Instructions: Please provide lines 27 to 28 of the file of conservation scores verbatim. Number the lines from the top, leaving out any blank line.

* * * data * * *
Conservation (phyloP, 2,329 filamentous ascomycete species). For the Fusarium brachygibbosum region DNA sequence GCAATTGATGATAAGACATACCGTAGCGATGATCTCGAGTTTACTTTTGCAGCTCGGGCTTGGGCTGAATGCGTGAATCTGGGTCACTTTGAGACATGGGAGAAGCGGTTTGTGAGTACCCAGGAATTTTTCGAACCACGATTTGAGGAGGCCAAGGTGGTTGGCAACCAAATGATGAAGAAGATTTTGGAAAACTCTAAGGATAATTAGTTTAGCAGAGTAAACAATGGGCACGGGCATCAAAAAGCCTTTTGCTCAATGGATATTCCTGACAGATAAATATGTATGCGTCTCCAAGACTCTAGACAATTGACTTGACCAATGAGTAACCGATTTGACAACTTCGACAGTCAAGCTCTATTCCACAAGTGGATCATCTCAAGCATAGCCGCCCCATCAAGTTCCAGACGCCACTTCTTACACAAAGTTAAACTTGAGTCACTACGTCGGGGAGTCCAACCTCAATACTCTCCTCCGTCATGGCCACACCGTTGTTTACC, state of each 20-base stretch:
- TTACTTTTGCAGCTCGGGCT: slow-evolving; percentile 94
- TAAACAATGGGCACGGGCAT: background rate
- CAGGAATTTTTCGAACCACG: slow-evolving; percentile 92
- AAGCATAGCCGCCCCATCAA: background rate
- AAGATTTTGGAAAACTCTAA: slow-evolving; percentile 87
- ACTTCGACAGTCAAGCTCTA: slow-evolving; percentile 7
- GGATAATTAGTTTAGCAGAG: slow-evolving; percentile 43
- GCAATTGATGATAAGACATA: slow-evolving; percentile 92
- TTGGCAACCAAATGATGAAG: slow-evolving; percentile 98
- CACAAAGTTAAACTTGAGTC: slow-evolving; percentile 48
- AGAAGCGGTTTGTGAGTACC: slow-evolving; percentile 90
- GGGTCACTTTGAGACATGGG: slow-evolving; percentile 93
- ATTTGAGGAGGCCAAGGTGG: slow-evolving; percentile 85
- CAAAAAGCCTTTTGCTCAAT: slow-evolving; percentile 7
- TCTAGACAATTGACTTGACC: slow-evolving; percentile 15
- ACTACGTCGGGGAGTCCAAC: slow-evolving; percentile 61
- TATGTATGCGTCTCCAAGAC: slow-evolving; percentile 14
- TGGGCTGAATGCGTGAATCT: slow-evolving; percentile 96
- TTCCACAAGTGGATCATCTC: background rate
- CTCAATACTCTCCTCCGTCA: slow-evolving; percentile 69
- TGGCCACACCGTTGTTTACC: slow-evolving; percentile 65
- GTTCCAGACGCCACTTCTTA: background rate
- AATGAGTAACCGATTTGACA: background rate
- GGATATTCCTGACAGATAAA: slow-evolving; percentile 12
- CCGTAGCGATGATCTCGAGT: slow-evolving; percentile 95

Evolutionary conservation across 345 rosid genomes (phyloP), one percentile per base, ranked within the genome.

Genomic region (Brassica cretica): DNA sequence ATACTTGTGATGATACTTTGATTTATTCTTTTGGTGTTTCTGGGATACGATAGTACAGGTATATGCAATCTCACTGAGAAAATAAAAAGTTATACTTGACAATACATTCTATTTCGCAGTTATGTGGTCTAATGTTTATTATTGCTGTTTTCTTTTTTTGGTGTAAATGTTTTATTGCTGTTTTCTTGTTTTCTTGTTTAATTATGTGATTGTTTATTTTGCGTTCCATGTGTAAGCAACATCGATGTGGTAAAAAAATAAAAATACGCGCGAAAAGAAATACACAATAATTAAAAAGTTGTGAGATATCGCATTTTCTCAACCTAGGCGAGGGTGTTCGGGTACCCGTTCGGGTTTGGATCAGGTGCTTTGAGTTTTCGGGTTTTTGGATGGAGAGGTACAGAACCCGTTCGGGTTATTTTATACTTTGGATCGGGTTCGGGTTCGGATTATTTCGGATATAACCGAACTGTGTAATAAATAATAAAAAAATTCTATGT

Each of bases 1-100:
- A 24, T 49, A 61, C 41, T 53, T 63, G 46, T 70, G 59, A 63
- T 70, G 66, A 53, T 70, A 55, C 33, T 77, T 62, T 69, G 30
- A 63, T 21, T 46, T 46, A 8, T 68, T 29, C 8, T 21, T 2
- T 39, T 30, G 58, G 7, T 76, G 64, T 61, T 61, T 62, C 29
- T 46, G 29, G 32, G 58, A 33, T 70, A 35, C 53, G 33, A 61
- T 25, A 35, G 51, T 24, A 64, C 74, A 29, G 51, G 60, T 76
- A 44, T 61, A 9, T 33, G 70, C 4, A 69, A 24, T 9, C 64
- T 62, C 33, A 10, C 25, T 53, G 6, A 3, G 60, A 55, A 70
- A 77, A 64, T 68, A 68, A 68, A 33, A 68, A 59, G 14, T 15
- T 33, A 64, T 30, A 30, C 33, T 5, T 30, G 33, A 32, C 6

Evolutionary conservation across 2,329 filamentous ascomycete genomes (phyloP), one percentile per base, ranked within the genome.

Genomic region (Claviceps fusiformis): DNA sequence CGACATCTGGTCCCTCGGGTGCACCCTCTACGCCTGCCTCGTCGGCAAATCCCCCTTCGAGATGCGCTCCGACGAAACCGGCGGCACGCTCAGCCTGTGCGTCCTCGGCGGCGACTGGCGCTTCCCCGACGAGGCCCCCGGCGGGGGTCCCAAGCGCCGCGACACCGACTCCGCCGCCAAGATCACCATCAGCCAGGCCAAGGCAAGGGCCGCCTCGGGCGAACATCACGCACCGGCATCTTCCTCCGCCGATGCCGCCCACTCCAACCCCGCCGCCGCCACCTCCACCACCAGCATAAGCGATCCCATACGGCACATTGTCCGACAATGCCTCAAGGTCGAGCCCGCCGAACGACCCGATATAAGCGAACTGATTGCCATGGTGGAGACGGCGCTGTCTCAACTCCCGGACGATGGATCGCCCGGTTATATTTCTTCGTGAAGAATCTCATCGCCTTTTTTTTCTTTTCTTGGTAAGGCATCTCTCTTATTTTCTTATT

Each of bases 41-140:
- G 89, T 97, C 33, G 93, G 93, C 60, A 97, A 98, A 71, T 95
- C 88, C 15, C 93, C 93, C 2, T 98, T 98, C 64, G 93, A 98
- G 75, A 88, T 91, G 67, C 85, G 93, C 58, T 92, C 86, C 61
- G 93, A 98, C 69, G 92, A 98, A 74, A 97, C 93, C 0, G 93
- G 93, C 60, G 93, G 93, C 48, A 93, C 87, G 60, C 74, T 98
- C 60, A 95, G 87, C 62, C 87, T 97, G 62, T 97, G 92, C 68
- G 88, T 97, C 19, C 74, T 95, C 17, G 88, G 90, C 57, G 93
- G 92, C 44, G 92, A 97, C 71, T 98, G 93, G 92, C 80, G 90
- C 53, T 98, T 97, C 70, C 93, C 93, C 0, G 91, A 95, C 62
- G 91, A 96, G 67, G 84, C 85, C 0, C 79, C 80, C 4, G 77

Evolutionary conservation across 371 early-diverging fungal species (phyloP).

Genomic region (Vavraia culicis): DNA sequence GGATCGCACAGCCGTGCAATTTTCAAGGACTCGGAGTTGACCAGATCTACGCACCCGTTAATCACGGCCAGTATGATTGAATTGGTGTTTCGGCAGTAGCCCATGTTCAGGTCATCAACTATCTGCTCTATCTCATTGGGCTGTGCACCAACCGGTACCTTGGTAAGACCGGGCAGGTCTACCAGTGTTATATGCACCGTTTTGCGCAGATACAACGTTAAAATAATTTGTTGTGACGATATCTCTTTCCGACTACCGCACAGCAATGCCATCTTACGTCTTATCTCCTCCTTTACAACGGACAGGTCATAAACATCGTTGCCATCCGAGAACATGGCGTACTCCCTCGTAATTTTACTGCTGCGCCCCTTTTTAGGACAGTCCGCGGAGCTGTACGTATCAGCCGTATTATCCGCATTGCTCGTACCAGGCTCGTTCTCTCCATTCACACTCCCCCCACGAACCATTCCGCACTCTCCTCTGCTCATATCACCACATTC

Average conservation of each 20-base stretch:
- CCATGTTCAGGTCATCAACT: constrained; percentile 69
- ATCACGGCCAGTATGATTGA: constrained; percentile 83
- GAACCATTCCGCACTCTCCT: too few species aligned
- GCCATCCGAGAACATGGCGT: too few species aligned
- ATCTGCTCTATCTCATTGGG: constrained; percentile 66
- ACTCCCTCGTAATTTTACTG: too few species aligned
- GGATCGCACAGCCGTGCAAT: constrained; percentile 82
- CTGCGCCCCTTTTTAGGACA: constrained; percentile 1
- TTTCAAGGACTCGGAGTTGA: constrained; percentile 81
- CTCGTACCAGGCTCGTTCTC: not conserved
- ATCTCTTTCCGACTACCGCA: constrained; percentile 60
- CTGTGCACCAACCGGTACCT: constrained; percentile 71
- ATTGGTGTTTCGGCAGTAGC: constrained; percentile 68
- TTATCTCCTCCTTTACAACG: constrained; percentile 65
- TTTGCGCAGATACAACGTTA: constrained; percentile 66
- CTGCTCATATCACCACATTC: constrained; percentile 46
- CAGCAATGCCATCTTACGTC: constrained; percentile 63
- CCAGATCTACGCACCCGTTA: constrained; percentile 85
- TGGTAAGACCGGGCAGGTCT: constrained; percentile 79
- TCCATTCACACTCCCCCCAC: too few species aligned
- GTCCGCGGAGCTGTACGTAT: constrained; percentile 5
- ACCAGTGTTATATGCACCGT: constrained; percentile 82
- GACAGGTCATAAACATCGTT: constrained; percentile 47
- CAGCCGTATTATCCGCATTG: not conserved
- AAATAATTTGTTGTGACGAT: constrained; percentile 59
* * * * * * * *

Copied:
Evolutionary conservation across 345 rosid genomes (phyloP), one percentile per base, ranked within the genome.

Genomic region (Brassica cretica): DNA sequence ATACTTGTGATGATACTTTGATTTATTCTTTTGGTGTTTCTGGGATACGATAGTACAGGTATATGCAATCTCACTGAGAAAATAAAAAGTTATACTTGACAATACATTCTATTTCGCAGTTATGTGGTCTAATGTTTATTATTGCTGTTTTCTTTTTTTGGTGTAAATGTTTTATTGCTGTTTTCTTGTTTTCTTGTTTAATTATGTGATTGTTTATTTTGCGTTCCATGTGTAAGCAACATCGATGTGGTAAAAAAATAAAAATACGCGCGAAAAGAAATACACAATAATTAAAAAGTTGTGAGATATCGCATTTTCTCAACCTAGGCGAGGGTGTTCGGGTACCCGTTCGGGTTTGGATCAGGTGCTTTGAGTTTTCGGGTTTTTGGATGGAGAGGTACAGAACCCGTTCGGGTTATTTTATACTTTGGATCGGGTTCGGGTTCGGATTATTTCGGATATAACCGAACTGTGTAATAAATAATAAAAAAATTCTATGT